From: Kevin Gallatin Date: Nov 13 02:25
I’ve been spending a lot of time walking in Highland Village with my family since we moved a few blocks away. It strikes me that the Village has some opportunities to improve walkability. In short, crossing Ford Parkway or Cleveland is frightening, and the streetscape is in very poor condition. I’d be interested in hearing about any efforts to address this.
The recent upgrades to pedestrian crossing signals has helped, but I hope that more can be done over time. I think one of the biggest factors is the sweeping curve the curb makes on each corner which adds around 6-10 feet of traffic conflict to any pedestrian crossing (incidentally I have one of these poorly designed intersections right in front of my house at Fairview and Highland Parkway). Modern design principles often call for bump-outs to narrow the street, or pedestrian refuges in the median where pedestrians can dive for cover when cars careen at them. I also hope that the continuation of Cretin Avenue through the former Ford plant site will help spread out the traffic. I’ve looked at the sample plans and I’d really like to use a future curving Cretin-Montreal connector.
I remember the brick planters and sidewalks being put in when I was a kid. They were really nice looking in the 80s but clearly they’ve outlived their serviceable life. Does anyone know what the plans are to replace the walks and planters? I hate to think how another assessment would affect businesses, but I think they could grow their revenue a lot with a more walkable and attractive environment.
From: Shawn Bartsh Date: Nov 13 13:59
You are one of many voices who have been saying this for the last several years. I chair the Highland Business Association committee that worked with property owners and the City departments (public works, forestry, PED, lighting) to develop a new streetscape plan including replacement of the sidewalks, planters and lighting. The plan has been completed, we just need the funding. When the Walgreens site was developed, they used the new design on their sidewalks and boulevards so if you want to see what the Village will look like eventually, you can look at the half block in front of Walgreens and the parcels on either side of it.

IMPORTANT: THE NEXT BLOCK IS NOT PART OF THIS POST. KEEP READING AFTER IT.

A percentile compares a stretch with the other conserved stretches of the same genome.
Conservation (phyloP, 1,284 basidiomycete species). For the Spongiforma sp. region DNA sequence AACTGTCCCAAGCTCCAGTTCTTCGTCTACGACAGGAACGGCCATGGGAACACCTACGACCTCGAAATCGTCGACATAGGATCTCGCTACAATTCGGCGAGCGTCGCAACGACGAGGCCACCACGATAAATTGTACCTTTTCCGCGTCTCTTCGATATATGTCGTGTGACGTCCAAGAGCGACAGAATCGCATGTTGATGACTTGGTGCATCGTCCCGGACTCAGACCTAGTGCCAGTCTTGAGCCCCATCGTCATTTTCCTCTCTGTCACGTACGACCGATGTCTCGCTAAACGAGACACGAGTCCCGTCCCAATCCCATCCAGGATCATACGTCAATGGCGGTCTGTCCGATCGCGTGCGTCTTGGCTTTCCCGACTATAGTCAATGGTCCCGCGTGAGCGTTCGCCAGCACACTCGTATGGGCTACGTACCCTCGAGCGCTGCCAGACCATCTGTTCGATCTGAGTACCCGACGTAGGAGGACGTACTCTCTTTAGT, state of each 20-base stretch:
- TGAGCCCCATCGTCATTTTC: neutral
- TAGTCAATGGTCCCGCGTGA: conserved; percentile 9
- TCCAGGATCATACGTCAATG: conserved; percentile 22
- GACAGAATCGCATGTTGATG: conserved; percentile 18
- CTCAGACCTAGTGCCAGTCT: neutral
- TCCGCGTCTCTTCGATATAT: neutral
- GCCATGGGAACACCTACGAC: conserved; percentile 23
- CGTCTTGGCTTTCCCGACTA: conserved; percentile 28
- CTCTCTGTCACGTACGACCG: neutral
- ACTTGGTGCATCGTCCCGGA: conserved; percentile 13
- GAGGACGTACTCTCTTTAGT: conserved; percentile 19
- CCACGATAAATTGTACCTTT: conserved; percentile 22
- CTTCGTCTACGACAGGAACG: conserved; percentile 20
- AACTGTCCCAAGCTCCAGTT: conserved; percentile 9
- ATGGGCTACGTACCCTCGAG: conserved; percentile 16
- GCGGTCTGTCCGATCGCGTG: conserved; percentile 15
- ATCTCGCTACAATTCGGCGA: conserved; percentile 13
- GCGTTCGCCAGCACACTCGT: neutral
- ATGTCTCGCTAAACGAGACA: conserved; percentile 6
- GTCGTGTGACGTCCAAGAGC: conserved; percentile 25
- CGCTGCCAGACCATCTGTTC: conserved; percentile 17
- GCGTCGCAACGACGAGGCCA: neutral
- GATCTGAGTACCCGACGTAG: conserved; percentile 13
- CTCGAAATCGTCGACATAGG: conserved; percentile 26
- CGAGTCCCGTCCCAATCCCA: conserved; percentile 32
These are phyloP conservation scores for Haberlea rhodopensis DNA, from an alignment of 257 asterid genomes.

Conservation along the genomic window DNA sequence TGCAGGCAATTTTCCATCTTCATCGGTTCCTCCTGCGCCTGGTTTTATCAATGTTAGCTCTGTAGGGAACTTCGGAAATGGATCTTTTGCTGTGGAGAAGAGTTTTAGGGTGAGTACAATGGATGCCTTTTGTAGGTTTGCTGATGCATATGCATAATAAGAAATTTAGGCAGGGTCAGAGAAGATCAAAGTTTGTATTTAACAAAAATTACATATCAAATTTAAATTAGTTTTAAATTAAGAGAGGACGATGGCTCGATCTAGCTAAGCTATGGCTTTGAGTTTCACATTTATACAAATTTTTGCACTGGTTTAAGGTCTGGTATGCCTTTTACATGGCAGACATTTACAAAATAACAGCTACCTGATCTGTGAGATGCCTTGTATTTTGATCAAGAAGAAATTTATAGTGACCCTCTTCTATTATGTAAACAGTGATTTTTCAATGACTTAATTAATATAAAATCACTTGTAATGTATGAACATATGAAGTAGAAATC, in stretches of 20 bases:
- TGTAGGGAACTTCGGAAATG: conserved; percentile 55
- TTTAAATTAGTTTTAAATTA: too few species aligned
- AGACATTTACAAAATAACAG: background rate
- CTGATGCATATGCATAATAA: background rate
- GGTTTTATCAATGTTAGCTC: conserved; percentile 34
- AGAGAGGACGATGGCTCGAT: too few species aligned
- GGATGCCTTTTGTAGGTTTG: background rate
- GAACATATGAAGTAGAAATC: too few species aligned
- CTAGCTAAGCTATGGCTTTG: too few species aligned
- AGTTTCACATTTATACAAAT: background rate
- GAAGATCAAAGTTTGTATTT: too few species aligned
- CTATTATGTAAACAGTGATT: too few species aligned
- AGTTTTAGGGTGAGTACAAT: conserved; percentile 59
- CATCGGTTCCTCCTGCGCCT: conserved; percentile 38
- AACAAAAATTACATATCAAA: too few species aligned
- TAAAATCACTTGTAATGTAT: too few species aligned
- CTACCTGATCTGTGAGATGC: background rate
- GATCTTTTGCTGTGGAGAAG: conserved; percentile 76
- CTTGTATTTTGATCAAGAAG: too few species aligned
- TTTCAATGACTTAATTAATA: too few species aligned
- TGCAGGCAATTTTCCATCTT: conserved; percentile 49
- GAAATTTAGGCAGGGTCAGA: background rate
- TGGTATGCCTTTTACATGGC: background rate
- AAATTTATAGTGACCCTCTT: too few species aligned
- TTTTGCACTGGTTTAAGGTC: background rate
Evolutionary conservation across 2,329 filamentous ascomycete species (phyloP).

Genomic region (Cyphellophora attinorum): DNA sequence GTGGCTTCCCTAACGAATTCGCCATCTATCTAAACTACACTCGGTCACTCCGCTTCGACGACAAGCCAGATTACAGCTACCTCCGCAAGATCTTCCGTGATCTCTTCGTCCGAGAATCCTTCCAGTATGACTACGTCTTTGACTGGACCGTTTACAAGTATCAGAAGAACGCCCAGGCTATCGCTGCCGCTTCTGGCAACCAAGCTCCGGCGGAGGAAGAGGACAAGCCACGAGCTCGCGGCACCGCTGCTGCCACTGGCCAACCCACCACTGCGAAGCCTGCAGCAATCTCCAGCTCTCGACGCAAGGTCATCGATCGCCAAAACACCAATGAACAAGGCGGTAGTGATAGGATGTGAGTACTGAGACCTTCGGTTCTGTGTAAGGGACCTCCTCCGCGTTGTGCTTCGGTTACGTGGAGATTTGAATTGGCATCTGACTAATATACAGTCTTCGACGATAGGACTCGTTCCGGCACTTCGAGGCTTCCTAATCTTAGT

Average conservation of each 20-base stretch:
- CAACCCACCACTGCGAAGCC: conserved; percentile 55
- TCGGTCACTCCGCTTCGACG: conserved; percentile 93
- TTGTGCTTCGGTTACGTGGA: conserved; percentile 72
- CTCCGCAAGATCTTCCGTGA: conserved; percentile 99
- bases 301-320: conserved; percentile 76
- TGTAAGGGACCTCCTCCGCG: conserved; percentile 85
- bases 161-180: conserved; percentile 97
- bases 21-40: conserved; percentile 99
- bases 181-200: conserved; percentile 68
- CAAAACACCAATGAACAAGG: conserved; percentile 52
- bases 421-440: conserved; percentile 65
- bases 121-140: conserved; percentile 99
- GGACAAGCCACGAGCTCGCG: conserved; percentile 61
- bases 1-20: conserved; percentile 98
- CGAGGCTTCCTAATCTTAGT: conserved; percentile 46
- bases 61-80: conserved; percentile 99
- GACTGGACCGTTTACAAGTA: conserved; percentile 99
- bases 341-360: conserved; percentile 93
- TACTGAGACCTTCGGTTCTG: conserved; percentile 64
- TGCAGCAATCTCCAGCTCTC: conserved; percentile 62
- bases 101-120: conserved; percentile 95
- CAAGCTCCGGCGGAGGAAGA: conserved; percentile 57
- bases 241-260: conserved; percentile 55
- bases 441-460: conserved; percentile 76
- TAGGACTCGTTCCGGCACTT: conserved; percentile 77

Last year we submitted a request to the city through the Capital Improvement Budget Committee (CIB) to help offset the cost of the project – property owners would also be assessed for their portion of the cost. The Highland District Council partnered with us in this request as did city departments. Unfortunately with almost 2 miles of sidewalk in the Village, the cost is very high and the project was not ranked high enough by the committee to get funding. The good news is that the sidewalks person from Public Works pursued alternate funding (money from a different project in Highland that didn’t go forward) so at least a portion of the sidewalks are scheduled to be done next year (those with grass boulevards) .
We will submit another proposal and in addition have met with the Metro Transit people as they have plans that may provide some additional funding. In the meantime, I would encourage everyone to contact the mayor’s office (our city council member, Chris Tolbert is already a strong supporter of the project) and ask the Mayor to make this a priority. His contact info is:
Mayor Chris Coleman (651) 266-8510 http://www.ci.stpaul.mn.us/forms.aspx?FID=65
Also, if anyone is willing to testify at a committee hearing when the proposal comes up again, please email me with your contact information and I will let you know when the hearing is. I would also be more than happy to talk with anyone about the design or suggestions they may have. I have boxes of documents, plans and maps you are more than welcome to review.
Thanks you for your interest and support for the project.
Bartsh Law Office
From: Catherine Leimbach Date: Nov 13 15:22